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Forget the critics’ best of lists — what are the movies that the people who starred in and created those awards season favorites consider their personal faves? Variety’s Marc Malkin asked: “What’s the one movie you can watch over and over again?”

Jennifer Lopez

“West Side Story”

“It was the first musical that my mom made me watch and I so identified with it because it has Puerto Ricans in it. And even though they were gang members, they were still dancing around and they were cute and they were funny and it was great. It was a whitewash version of it, but it was a musical and I fell in love with musicals. That’s what really made me want to sing and dance and act. Not just be an actress or not just be an actor, a singer or just a dancer. I knew that there was a lot out there because of that movie.”

Charlize Theron

“Forgetting Sarah Marshall”

“Whenever it comes on, it makes me happy. And I don’t necessarily know why. I just love that it still makes me feel that way. And I don’t know. The jokes never get old. ‘Forgetting Sarah Marshall’ is a warm blanket. It’s a warm blanket with a chocolate mousse and a cheesecake.”

Awkwafina

“Drop Dead Gorgeous”

“I love it. I did a movie with Allison Janney and Ellen Barkin, who play best friends in that movie, and they were sitting across from me at dinner, just the two of them and I remember thinking, ‘Oh, my God — this is so cool.’”

Greta Gerwig

“Singin’ in the Rain”

“I’ve seen that movie literally hundreds of times. It was one of the first movies I ever saw. Gene Kelly is my first love and I wanted to be Gene Kelly. It was a combination. And it was tap dancing. It’s a movie about artists. It’s the most joyful movie.”

Lulu Wang

“Secretary”

“It’s the film that made me want to make films, actually… Maggie [Gyllenhaal] is so spectacular in that. Even though she’s in the position of being dominated, I would say it’s still very much her story about her actually gaining and finding her power within that dynamic. I just hadn’t seen films like that before, that really explored female desire, female sexuality, and it was hot. It wasn’t hot because of the objectification. It wasn’t the male gaze. It was hot because she was in power ultimately. It was about a woman who gains control and power.”

Taylor Russell

“Rosemary’s Baby”

“It’s kind of bleak, I suppose. But I love an undertone of sinister nature. I love cult-y worshipping things. I like a pack mentality. I am fascinated by cults. Seeing that and how it unfolds, I love that stuff.”

Antonio Banderas

“Singin’ in the Rain”

“There is an energy in the movie that is very special. That is very romantic in a way. It tells us a story about old Hollywood and a time in the history of this town that was very hopeful and colorful, and we had a lot of hope for a life that was beautiful. Maybe we had lost that innocence and that’s what I like about that movie, the innocence inside it.”

Beanie Feldstein

“Bridesmaids”

“I saw it when I was 17 the week before I graduated high school in the theater at midnight with Ben [Platt] and our other best friends and it was the most impactful theatergoing experience I’ve ever had. To see that many women, that funny in different ways and allowed to just completely take up every space in any way they wanted to, was so impactful on me.”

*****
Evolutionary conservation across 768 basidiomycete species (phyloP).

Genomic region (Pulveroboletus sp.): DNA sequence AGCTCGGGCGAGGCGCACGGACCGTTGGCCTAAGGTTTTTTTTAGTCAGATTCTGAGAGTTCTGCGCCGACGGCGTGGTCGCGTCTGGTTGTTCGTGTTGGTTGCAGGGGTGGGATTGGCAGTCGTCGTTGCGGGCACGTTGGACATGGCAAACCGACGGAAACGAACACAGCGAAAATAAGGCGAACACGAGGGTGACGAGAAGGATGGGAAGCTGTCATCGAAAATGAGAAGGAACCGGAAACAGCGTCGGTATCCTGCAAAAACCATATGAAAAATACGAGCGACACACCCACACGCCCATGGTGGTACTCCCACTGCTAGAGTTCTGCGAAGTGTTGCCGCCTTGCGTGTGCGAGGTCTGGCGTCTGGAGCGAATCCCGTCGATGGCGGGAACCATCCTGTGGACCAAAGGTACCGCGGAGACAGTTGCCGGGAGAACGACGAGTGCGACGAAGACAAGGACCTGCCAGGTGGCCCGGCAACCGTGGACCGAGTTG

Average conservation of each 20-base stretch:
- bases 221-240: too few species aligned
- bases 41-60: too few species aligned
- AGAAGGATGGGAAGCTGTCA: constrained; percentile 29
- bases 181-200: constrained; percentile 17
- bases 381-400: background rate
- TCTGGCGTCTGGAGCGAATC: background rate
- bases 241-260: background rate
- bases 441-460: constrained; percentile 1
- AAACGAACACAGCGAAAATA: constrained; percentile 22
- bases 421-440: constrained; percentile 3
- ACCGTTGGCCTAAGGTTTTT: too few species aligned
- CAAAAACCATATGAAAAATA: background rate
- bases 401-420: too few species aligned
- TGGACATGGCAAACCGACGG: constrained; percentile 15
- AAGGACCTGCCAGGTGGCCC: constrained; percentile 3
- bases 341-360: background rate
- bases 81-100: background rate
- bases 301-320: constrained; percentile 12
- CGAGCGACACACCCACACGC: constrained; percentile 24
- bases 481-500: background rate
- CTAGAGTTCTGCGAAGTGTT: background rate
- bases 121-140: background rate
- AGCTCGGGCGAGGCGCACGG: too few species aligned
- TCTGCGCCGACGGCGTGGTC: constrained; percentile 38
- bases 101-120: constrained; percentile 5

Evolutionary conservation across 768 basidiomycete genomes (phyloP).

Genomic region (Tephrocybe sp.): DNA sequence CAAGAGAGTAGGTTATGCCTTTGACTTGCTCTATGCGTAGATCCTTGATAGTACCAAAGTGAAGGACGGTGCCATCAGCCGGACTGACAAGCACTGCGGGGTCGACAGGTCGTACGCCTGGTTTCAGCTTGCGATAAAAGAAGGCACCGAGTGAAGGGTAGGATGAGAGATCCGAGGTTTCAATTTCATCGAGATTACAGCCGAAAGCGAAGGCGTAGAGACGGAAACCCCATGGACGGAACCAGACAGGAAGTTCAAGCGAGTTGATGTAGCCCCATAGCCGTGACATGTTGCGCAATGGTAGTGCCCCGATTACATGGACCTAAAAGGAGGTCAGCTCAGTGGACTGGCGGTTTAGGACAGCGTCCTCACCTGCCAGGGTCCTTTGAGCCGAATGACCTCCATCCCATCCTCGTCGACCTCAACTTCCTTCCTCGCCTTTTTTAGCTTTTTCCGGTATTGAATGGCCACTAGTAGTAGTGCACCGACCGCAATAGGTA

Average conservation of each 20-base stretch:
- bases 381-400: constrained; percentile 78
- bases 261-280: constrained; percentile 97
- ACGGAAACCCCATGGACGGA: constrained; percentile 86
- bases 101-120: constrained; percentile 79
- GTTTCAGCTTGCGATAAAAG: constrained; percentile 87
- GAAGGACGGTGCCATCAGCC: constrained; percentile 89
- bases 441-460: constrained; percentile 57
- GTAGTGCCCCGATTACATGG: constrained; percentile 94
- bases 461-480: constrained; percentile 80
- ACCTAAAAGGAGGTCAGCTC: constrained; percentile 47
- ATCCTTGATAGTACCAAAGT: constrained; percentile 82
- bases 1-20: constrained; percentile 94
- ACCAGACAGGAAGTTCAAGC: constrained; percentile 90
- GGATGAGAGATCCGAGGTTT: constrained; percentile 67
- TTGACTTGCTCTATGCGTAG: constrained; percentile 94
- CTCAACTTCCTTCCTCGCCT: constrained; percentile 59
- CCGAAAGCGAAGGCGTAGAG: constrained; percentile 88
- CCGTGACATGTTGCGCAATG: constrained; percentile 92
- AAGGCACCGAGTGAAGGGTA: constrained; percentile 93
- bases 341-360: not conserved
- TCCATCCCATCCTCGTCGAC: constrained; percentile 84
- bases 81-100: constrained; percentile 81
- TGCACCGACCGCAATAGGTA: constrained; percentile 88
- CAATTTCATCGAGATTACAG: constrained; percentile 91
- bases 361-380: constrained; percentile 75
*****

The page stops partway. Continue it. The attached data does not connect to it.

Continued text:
Lorene Scafaria

“Clueless”

“I miss the ’90s. It’s also a story where you’re talking about a character that maybe people wouldn’t understand or would judge also right out of the gate. You know, a stuck-up, Beverly Hills woman of privilege. But there’s so much heart there and I love her father. I love her relationship with the friends and it just brings me joy.”

Jodie Turner-Smith

“Romeo and Juliet”

“I love that movie. I’ve watched it so many times. It was perfect. Love is the deepest and most universal human subject. We all want community, we want understanding, we want love and to have this undying love for someone who against all circumstances you must be with but also because it leaves you wanting because these two people senselessly die and it’s just so well done.”

Matt Bomer

“Sunset Boulevard”

“I just think it’s a perfect movie”

Taron Egerton

“Shaun of the Dead”

“It’s made in such a way that it’s very, very layered, so you can watch it time and time again and see different things in it. And I just think the performances are lovely in it, and it’s very, very funny. I also have a real soft spot for zombie movies as a genre.”

Ron Howard

“One Flew Over the Cuckoo’s Nest”

“That blend of comedy, those ideas, the unbelievable impeccable performances, top to bottom. Haskell Wexler’s photography, the direction, the staging, everything about it just rivets me, because it’s full-on entertainment fueled by ideas and this really artful execution that is just … I really admire that movie.”

Sterling K. Brown

“Out of Sight”

“It has one of the sexiest sex scenes in the history of cinema and you don’t see a stitch of skin. Like you see [George] Clooney with his shirt on and you see [Jennifer Lopez] in a bra and panties, but the seduction — between the top of that rooftop bar and him flirting with her — and then cutting back and forth to the hotel room where they’re just slowly undressing, it’s like, perfect.”

Noah Baumbach

“ET: The Extra-Terrestrial”

“It had such an emotional impact on me, but it was like in that ‘hurts so good’ way that I kept going back to get that catharsis of that thing. I mean, saying goodbye has always been a source of heartbreak for me in movies, like ‘The Wizard of Oz,’ when she says goodbye to the scarecrow. So saying goodbye to ET, that ending always just got me.”